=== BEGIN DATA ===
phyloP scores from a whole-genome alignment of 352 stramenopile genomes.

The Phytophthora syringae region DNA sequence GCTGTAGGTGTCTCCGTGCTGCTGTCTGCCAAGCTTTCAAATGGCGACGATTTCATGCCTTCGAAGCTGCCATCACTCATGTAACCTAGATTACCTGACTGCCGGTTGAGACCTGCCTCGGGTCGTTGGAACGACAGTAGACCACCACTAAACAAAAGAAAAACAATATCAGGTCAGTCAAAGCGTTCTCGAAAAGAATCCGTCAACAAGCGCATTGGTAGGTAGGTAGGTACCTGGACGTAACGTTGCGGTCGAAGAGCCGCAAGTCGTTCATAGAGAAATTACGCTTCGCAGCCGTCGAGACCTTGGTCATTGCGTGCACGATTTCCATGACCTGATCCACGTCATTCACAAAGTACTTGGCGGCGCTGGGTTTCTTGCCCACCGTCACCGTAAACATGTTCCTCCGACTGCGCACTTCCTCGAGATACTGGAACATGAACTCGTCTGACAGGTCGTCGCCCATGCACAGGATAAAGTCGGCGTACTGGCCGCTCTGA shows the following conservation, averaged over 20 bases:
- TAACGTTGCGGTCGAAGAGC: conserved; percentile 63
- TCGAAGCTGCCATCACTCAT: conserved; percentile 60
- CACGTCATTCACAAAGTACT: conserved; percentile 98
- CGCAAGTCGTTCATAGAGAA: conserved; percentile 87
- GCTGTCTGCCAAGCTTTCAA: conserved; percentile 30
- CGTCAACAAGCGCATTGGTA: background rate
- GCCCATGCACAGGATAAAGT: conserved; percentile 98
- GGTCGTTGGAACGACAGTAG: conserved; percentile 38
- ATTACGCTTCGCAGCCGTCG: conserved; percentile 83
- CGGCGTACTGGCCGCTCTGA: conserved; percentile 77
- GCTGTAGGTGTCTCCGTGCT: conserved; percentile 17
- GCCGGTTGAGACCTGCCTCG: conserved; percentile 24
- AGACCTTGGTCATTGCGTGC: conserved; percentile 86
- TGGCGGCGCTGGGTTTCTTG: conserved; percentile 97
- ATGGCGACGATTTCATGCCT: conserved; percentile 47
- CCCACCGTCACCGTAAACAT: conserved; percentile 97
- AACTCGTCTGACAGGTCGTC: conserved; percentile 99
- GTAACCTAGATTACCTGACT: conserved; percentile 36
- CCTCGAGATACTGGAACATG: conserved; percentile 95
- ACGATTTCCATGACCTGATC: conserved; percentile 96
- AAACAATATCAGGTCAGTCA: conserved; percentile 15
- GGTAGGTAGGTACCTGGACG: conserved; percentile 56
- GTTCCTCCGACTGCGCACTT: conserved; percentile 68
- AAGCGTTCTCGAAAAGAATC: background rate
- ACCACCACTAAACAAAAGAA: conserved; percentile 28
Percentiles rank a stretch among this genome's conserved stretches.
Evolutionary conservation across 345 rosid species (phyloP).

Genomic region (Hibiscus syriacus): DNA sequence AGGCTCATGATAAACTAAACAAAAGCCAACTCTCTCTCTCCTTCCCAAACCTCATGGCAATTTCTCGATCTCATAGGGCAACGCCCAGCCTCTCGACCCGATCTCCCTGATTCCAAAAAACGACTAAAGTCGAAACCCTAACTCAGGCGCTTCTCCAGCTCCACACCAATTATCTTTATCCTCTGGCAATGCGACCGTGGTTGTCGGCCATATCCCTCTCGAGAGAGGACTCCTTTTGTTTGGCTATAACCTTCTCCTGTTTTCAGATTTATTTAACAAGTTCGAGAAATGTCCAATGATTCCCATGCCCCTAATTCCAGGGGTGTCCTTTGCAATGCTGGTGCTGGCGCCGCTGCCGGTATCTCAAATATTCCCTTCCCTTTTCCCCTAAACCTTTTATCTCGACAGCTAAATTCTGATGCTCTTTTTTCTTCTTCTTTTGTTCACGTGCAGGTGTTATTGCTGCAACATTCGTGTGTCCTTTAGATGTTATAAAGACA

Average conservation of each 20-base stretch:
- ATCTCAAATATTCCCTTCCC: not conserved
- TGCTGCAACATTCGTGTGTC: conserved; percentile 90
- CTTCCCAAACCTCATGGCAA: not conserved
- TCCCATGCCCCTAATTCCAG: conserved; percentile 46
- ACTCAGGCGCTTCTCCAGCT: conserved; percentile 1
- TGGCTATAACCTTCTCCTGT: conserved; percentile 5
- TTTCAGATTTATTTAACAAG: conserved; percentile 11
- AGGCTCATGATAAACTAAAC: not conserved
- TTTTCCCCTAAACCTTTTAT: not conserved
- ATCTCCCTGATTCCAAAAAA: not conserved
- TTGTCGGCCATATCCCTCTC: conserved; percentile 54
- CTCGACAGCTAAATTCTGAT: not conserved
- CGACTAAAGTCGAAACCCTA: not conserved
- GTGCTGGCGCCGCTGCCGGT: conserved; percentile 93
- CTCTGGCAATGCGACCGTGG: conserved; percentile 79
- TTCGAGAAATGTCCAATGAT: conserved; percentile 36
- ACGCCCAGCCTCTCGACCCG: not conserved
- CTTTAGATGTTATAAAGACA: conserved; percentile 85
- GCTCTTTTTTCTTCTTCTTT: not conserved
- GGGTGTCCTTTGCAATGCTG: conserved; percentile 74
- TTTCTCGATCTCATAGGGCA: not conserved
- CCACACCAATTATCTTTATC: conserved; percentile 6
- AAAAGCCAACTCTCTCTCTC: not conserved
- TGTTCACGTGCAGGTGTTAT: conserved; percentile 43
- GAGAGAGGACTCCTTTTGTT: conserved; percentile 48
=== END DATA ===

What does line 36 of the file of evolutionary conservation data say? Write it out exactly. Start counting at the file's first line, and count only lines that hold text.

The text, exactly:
- ACTCAGGCGCTTCTCCAGCT: conserved; percentile 1